The findings of a high-profile cross-party committee, which suggested that the legal aid residence test for children was unlawful, have been rejected by the Government.
The report published by the Joint Committee on Human Rights earlier this year found that the 12-month residency test – introduced last August – would contravene the United Nations Convention on the Rights of the Child.
The committee said that without the support of legal aid children would rarely be able to represent themselves in a variety of legal proceedings and it would therefore limit their access to justice.
They said children continued to have a legal right to take part in legal proceedings concerning their interests and that it was “wrong in principle’ and ‘unlawful’ to make it more difficult for them to gain access to rights afforded to others.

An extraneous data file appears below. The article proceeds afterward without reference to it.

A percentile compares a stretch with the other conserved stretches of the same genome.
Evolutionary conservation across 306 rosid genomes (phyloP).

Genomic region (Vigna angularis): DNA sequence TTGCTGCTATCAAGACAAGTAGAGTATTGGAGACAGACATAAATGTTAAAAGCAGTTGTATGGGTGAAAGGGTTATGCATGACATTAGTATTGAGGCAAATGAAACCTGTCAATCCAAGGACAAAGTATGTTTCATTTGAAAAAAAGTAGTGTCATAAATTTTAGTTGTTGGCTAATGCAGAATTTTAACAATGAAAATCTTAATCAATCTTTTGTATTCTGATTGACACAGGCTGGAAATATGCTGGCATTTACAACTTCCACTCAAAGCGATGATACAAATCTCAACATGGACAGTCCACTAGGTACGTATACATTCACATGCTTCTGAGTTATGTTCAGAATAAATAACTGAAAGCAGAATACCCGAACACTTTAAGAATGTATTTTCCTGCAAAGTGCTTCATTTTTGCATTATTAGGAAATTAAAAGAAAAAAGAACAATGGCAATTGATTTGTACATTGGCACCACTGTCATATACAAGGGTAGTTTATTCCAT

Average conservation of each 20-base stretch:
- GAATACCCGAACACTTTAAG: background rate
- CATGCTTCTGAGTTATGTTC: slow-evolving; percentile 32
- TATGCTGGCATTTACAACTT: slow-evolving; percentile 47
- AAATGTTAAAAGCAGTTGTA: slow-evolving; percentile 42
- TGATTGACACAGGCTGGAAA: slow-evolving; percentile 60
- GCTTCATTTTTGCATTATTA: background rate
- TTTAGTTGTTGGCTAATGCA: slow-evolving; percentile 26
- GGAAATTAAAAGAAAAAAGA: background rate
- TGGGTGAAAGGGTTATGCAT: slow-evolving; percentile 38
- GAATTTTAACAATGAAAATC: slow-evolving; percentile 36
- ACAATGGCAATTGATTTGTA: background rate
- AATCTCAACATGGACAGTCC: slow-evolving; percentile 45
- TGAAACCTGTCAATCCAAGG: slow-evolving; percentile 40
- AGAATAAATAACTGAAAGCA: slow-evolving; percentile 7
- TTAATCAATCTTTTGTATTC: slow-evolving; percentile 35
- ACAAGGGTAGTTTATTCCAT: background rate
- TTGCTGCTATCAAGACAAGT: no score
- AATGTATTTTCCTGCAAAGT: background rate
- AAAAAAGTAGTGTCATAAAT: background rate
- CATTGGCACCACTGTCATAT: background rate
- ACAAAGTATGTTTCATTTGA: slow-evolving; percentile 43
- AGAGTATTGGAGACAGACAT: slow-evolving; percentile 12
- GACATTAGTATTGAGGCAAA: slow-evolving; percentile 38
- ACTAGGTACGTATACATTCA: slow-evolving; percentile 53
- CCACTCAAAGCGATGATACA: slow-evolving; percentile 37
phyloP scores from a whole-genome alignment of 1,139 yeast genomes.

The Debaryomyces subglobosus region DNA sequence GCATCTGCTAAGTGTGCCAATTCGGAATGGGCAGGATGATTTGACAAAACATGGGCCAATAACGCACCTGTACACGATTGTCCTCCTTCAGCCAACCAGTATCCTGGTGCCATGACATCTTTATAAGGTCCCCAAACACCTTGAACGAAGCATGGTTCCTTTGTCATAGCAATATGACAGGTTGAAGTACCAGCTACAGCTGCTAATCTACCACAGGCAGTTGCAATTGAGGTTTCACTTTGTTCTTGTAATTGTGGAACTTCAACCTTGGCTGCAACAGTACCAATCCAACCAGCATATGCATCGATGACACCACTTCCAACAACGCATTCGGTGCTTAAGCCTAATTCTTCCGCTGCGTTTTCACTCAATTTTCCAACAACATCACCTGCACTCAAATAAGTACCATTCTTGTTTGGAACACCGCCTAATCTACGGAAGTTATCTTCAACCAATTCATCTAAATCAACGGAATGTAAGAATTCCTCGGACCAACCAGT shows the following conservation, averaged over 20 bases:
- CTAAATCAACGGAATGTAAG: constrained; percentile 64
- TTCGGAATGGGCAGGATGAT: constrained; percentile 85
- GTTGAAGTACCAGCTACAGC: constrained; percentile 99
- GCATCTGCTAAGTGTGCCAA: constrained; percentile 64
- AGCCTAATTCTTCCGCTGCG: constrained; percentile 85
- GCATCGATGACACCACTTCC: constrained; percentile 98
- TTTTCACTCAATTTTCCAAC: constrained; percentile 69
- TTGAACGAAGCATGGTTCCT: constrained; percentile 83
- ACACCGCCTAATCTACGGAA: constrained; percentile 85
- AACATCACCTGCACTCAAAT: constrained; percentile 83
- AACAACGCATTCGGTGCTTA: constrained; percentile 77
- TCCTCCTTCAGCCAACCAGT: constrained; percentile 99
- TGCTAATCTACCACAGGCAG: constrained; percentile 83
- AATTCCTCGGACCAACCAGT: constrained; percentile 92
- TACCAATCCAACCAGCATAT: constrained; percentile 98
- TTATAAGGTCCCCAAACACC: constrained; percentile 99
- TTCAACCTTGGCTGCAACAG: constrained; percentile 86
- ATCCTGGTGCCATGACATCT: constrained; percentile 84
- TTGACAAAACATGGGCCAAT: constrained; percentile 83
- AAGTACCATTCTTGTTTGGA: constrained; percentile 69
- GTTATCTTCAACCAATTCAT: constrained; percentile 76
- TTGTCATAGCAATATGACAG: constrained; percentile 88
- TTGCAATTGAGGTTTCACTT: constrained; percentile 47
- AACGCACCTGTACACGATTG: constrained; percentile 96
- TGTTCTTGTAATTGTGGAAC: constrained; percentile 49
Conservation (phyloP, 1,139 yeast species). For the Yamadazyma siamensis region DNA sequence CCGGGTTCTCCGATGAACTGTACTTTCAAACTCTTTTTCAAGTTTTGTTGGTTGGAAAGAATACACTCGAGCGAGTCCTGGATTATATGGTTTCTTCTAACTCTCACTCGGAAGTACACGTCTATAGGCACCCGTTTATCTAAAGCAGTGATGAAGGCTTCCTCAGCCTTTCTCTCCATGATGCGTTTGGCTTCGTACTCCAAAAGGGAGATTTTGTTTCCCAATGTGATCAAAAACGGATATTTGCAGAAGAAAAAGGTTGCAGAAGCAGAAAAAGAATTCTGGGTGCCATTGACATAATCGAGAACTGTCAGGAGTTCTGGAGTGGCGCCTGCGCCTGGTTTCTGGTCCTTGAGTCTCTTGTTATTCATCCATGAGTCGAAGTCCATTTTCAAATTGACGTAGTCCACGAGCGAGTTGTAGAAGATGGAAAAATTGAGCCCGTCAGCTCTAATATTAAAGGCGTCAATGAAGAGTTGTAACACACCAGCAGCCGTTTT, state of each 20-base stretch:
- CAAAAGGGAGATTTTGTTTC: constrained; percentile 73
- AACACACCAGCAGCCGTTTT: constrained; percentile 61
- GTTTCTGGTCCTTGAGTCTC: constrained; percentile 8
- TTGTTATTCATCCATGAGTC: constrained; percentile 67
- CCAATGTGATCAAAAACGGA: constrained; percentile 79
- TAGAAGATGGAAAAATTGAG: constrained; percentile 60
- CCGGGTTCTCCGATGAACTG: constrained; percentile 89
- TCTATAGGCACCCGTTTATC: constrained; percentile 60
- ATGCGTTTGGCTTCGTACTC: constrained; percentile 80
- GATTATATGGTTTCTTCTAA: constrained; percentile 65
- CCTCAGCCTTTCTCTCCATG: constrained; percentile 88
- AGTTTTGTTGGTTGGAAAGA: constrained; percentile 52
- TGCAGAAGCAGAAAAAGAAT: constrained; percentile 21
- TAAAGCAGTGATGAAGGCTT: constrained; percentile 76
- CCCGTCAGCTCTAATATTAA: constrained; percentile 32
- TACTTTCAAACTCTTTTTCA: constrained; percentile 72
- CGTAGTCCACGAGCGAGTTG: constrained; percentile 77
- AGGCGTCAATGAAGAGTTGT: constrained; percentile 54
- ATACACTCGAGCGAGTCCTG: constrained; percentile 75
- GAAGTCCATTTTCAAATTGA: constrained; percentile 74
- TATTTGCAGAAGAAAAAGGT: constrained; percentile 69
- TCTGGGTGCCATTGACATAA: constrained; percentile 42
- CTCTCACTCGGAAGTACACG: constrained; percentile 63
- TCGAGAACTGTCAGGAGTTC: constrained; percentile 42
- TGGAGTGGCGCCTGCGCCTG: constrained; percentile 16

But in response the Government insisted that the introduction of a 12-month residence test would not breach the convention and was not discriminatory treatment on a group or individuals.
It said that with funding for legal aid lower than ever, it could not justify spending limited resources on individuals that do not have a strong connection to the UK and that instead spending needed to be aimed at the most ‘justified’ cases.
Since the committees report the government has made some changes to its draft proposal, including not applying it to cases relating to an individual’s liberty, where the individual is particularly vulnerable, or where the case relates to the protection of children.
The government said it is ‘confident’ that children will have the necessary assistance in order to make an application for exceptional funding.
In July, the High Court condemned the residence test as ‘unlawful’, ‘discriminatory’ and impossible to justify. The government is due to appeal the judgment.